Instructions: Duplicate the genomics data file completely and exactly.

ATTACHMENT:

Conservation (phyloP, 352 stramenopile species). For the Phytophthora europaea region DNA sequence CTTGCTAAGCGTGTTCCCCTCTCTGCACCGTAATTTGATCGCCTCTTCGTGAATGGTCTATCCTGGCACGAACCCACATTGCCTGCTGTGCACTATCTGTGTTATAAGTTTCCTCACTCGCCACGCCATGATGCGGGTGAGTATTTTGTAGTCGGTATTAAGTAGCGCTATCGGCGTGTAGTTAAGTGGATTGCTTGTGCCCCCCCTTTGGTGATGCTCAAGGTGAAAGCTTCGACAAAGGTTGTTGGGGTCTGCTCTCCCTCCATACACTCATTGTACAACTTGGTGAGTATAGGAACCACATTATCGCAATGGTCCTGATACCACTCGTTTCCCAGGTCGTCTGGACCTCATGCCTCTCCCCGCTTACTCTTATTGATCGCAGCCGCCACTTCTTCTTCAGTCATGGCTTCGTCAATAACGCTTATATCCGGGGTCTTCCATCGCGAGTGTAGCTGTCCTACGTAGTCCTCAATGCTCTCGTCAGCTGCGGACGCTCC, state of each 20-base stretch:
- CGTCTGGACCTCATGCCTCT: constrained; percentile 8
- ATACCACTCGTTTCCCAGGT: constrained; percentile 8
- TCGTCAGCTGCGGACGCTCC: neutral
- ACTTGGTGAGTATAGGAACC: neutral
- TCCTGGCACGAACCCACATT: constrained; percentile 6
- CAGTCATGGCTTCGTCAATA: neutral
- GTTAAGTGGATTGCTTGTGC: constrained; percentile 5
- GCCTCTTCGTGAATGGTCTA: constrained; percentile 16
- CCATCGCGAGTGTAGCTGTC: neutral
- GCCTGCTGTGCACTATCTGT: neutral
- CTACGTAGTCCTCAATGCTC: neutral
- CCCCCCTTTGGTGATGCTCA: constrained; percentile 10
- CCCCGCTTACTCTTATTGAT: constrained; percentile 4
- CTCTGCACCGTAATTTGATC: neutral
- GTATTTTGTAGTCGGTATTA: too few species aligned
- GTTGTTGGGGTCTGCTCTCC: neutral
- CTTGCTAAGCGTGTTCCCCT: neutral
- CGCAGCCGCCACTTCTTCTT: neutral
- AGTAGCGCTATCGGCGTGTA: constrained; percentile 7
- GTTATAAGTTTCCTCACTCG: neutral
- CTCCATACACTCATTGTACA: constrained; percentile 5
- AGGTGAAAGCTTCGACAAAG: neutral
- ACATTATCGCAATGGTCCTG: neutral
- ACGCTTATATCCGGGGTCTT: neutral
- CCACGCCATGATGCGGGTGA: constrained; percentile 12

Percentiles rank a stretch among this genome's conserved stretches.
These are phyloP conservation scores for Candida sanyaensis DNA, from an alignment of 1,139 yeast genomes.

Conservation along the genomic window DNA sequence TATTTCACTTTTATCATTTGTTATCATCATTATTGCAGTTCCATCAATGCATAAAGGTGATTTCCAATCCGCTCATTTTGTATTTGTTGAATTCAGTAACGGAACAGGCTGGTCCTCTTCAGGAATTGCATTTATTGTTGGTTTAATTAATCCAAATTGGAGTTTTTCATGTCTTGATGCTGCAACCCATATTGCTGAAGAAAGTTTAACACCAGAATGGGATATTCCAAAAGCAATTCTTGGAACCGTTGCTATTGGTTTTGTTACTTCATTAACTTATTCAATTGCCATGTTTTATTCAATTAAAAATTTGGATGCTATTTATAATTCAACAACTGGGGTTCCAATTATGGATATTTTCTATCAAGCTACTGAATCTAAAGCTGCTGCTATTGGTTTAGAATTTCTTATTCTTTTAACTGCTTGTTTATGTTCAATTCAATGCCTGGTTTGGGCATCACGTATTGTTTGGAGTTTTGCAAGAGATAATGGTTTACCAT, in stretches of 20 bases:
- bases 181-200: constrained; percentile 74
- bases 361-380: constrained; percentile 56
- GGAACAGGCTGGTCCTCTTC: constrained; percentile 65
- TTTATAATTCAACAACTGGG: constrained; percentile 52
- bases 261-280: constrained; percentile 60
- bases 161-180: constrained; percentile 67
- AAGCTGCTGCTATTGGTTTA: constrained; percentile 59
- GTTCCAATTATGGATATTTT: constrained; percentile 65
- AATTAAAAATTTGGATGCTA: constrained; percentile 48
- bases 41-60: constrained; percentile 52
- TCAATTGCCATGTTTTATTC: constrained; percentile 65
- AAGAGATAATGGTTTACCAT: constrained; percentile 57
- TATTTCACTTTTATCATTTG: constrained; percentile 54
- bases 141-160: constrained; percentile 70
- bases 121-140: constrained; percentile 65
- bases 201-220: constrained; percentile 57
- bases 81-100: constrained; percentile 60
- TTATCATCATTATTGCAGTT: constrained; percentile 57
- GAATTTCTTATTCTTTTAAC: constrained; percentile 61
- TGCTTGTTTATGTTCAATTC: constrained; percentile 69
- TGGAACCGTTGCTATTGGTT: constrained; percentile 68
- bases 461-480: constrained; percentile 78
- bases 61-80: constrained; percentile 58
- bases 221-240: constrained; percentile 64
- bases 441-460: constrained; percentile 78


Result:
Conservation (phyloP, 352 stramenopile species). For the Phytophthora europaea region DNA sequence CTTGCTAAGCGTGTTCCCCTCTCTGCACCGTAATTTGATCGCCTCTTCGTGAATGGTCTATCCTGGCACGAACCCACATTGCCTGCTGTGCACTATCTGTGTTATAAGTTTCCTCACTCGCCACGCCATGATGCGGGTGAGTATTTTGTAGTCGGTATTAAGTAGCGCTATCGGCGTGTAGTTAAGTGGATTGCTTGTGCCCCCCCTTTGGTGATGCTCAAGGTGAAAGCTTCGACAAAGGTTGTTGGGGTCTGCTCTCCCTCCATACACTCATTGTACAACTTGGTGAGTATAGGAACCACATTATCGCAATGGTCCTGATACCACTCGTTTCCCAGGTCGTCTGGACCTCATGCCTCTCCCCGCTTACTCTTATTGATCGCAGCCGCCACTTCTTCTTCAGTCATGGCTTCGTCAATAACGCTTATATCCGGGGTCTTCCATCGCGAGTGTAGCTGTCCTACGTAGTCCTCAATGCTCTCGTCAGCTGCGGACGCTCC, state of each 20-base stretch:
- CGTCTGGACCTCATGCCTCT: constrained; percentile 8
- ATACCACTCGTTTCCCAGGT: constrained; percentile 8
- TCGTCAGCTGCGGACGCTCC: neutral
- ACTTGGTGAGTATAGGAACC: neutral
- TCCTGGCACGAACCCACATT: constrained; percentile 6
- CAGTCATGGCTTCGTCAATA: neutral
- GTTAAGTGGATTGCTTGTGC: constrained; percentile 5
- GCCTCTTCGTGAATGGTCTA: constrained; percentile 16
- CCATCGCGAGTGTAGCTGTC: neutral
- GCCTGCTGTGCACTATCTGT: neutral
- CTACGTAGTCCTCAATGCTC: neutral
- CCCCCCTTTGGTGATGCTCA: constrained; percentile 10
- CCCCGCTTACTCTTATTGAT: constrained; percentile 4
- CTCTGCACCGTAATTTGATC: neutral
- GTATTTTGTAGTCGGTATTA: too few species aligned
- GTTGTTGGGGTCTGCTCTCC: neutral
- CTTGCTAAGCGTGTTCCCCT: neutral
- CGCAGCCGCCACTTCTTCTT: neutral
- AGTAGCGCTATCGGCGTGTA: constrained; percentile 7
- GTTATAAGTTTCCTCACTCG: neutral
- CTCCATACACTCATTGTACA: constrained; percentile 5
- AGGTGAAAGCTTCGACAAAG: neutral
- ACATTATCGCAATGGTCCTG: neutral
- ACGCTTATATCCGGGGTCTT: neutral
- CCACGCCATGATGCGGGTGA: constrained; percentile 12

Percentiles rank a stretch among this genome's conserved stretches.
These are phyloP conservation scores for Candida sanyaensis DNA, from an alignment of 1,139 yeast genomes.

Conservation along the genomic window DNA sequence TATTTCACTTTTATCATTTGTTATCATCATTATTGCAGTTCCATCAATGCATAAAGGTGATTTCCAATCCGCTCATTTTGTATTTGTTGAATTCAGTAACGGAACAGGCTGGTCCTCTTCAGGAATTGCATTTATTGTTGGTTTAATTAATCCAAATTGGAGTTTTTCATGTCTTGATGCTGCAACCCATATTGCTGAAGAAAGTTTAACACCAGAATGGGATATTCCAAAAGCAATTCTTGGAACCGTTGCTATTGGTTTTGTTACTTCATTAACTTATTCAATTGCCATGTTTTATTCAATTAAAAATTTGGATGCTATTTATAATTCAACAACTGGGGTTCCAATTATGGATATTTTCTATCAAGCTACTGAATCTAAAGCTGCTGCTATTGGTTTAGAATTTCTTATTCTTTTAACTGCTTGTTTATGTTCAATTCAATGCCTGGTTTGGGCATCACGTATTGTTTGGAGTTTTGCAAGAGATAATGGTTTACCAT, in stretches of 20 bases:
- bases 181-200: constrained; percentile 74
- bases 361-380: constrained; percentile 56
- GGAACAGGCTGGTCCTCTTC: constrained; percentile 65
- TTTATAATTCAACAACTGGG: constrained; percentile 52
- bases 261-280: constrained; percentile 60
- bases 161-180: constrained; percentile 67
- AAGCTGCTGCTATTGGTTTA: constrained; percentile 59
- GTTCCAATTATGGATATTTT: constrained; percentile 65
- AATTAAAAATTTGGATGCTA: constrained; percentile 48
- bases 41-60: constrained; percentile 52
- TCAATTGCCATGTTTTATTC: constrained; percentile 65
- AAGAGATAATGGTTTACCAT: constrained; percentile 57
- TATTTCACTTTTATCATTTG: constrained; percentile 54
- bases 141-160: constrained; percentile 70
- bases 121-140: constrained; percentile 65
- bases 201-220: constrained; percentile 57
- bases 81-100: constrained; percentile 60
- TTATCATCATTATTGCAGTT: constrained; percentile 57
- GAATTTCTTATTCTTTTAAC: constrained; percentile 61
- TGCTTGTTTATGTTCAATTC: constrained; percentile 69
- TGGAACCGTTGCTATTGGTT: constrained; percentile 68
- bases 461-480: constrained; percentile 78
- bases 61-80: constrained; percentile 58
- bases 221-240: constrained; percentile 64
- bases 441-460: constrained; percentile 78